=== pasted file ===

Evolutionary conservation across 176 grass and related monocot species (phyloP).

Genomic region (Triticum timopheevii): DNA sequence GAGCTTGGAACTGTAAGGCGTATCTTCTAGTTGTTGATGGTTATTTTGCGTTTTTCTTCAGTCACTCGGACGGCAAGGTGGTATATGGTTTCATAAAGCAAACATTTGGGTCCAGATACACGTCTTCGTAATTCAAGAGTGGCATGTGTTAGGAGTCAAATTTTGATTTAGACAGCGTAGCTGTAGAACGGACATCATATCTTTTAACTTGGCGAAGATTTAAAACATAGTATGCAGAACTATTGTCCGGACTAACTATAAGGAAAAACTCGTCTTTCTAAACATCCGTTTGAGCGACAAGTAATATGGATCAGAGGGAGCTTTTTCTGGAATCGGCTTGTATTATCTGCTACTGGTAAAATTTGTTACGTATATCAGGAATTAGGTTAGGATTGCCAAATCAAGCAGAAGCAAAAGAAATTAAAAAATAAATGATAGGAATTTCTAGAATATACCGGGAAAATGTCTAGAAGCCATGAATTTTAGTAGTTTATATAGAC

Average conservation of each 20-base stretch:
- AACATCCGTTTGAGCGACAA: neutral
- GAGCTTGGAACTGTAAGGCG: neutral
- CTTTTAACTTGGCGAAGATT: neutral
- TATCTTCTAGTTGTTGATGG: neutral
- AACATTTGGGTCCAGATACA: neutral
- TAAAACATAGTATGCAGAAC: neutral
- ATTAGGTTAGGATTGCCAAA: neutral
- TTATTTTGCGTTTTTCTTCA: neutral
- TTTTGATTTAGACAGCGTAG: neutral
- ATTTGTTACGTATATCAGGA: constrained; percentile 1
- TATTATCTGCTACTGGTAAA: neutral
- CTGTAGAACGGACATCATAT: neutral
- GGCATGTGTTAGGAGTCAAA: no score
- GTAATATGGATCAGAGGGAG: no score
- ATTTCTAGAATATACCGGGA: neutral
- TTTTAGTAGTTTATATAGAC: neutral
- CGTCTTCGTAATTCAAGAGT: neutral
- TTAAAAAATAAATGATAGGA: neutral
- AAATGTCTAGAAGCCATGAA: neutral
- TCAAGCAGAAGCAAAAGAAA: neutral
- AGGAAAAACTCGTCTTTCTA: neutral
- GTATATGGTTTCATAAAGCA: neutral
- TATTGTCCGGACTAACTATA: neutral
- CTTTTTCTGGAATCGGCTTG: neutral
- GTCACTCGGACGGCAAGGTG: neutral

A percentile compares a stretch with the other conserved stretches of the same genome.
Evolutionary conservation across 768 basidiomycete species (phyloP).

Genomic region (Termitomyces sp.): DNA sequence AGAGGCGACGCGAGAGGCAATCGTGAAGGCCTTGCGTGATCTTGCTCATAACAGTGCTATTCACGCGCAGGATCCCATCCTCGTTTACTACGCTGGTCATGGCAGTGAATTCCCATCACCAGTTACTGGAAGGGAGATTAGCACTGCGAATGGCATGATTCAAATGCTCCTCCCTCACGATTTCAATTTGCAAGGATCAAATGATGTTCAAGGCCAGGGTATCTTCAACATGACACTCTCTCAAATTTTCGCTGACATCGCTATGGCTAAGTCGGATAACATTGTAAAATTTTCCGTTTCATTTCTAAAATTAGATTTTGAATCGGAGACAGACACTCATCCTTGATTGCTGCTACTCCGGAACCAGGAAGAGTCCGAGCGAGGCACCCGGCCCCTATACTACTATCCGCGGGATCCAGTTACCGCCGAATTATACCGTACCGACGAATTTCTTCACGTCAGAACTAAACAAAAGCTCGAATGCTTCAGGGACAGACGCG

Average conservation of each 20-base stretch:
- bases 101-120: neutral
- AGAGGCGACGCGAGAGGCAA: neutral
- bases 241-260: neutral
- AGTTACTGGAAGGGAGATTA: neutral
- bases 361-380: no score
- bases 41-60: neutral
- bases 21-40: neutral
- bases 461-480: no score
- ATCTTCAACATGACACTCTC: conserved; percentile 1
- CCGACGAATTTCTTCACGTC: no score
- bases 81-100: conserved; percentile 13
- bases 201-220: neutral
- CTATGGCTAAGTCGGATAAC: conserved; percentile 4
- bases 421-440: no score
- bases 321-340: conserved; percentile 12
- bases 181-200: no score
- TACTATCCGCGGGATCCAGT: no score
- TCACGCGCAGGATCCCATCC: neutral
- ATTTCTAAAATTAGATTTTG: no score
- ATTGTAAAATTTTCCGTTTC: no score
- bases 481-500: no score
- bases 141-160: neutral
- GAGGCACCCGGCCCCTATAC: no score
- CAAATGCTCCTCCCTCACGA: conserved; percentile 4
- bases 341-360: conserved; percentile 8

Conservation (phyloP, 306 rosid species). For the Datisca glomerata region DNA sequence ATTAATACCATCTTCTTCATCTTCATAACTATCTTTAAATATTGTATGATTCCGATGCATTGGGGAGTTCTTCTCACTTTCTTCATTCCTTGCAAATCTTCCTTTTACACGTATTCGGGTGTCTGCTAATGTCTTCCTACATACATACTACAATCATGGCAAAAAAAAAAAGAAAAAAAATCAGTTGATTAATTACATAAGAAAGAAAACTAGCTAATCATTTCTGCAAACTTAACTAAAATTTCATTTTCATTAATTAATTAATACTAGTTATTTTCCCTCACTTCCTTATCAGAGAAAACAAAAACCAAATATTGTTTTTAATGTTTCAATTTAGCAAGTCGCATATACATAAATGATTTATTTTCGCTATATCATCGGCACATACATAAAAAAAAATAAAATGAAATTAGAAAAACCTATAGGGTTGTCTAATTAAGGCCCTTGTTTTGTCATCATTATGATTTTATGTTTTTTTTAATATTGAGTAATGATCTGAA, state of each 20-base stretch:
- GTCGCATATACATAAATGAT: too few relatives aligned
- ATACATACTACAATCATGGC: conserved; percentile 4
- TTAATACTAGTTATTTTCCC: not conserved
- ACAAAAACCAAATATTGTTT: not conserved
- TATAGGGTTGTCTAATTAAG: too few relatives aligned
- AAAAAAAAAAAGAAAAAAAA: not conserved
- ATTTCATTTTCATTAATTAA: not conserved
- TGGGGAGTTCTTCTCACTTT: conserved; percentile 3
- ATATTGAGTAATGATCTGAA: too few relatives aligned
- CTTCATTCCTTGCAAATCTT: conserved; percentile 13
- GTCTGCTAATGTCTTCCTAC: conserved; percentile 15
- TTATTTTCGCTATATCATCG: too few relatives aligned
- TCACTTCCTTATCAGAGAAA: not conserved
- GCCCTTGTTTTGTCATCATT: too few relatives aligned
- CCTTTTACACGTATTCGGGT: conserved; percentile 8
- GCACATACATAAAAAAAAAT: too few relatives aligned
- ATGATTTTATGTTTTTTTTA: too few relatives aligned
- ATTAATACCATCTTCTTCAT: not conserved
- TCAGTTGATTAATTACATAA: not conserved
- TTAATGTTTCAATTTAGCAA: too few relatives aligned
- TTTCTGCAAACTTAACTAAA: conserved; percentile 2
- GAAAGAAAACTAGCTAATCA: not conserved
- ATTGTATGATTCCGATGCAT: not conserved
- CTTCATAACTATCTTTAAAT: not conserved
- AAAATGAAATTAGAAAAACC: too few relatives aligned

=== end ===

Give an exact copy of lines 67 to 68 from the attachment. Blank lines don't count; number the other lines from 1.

- ATATTGAGTAATGATCTGAA: too few relatives aligned
- CTTCATTCCTTGCAAATCTT: conserved; percentile 13